Centre shifts if Scotland votes Yes
A Yes vote in Scotland's referendum would not only end a three-century-old Union - but also shift the UK's geographical centre into the English Midlands.
Officials at the Ordnance Survey regard an area of farmland in Lancashire's Forest of Bowland as the exact centre of England, Scotland and Wales.
But if Scotland were to leave the Union, the UK mainland's central point would switch to Walmley, near Sutton Coldfield.
Ordnance Survey experts use the "gravitational" method to settle on geographical centres, which calculates the point at which an area of land would balance horizontally on the head of a theoretical pin.
The method - said by experts to have been used by "everyone from Captain Cook to Nasa" - puts the current centre of Great Britain as a spot 7km north-west of Dunsop Bridge in Lancashire.
If Scotland bids farewell to the union, the new centre point (taking into account the Isle of Man) would be near the Oak and Ash pub on Calder Drive, Walmley.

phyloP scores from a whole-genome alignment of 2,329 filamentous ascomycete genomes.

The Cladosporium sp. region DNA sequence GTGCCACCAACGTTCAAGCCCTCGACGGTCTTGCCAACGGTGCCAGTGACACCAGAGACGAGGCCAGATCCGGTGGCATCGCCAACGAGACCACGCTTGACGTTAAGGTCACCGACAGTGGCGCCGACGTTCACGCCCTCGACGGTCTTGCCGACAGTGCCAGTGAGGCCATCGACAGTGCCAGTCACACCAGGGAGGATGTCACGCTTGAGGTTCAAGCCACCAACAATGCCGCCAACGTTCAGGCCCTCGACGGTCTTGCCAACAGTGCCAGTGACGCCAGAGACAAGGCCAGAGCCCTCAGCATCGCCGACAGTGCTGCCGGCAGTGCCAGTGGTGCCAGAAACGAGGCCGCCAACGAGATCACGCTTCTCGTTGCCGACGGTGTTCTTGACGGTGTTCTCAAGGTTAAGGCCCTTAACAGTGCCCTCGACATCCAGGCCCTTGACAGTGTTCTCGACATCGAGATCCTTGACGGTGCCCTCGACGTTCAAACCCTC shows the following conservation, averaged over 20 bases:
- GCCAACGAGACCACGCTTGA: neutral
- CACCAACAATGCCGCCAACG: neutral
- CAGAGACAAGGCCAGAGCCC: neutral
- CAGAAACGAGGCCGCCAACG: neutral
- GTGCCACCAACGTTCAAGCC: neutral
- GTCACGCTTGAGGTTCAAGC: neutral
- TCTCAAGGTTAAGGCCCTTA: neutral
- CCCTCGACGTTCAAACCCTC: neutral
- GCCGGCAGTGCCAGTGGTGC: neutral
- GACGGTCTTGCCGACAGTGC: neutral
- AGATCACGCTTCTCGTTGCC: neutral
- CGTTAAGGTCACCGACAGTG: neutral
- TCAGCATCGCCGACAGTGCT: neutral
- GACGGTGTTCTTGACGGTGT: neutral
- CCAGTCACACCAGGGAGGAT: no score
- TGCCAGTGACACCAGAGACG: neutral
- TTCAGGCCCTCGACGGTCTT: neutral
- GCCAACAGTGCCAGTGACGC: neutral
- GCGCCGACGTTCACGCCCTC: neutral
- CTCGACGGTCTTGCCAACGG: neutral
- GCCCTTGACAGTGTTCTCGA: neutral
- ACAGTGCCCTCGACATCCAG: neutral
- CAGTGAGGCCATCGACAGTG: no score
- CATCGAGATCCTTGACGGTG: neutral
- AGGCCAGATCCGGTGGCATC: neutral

Disregarding the Isle of Man, the new "gravitational" centre would be a field to the east of Walmley near the A38.
Officials at the Ordnance Survey are keen to point out that there are several other methods of establishing the centre point of the British mainland and the UK as a whole.
Rob Andrews, the mapping agency's head of media, said: "This is one of the most common questions which we are asked.
"The truth is that there are several ways to calculate the centre and therefore several different answers.
"At Ordnance Survey we use the gravitational method. The location of Great Britain's true centre may never be entirely clear but the calculations we have made are as close as we feel we can get."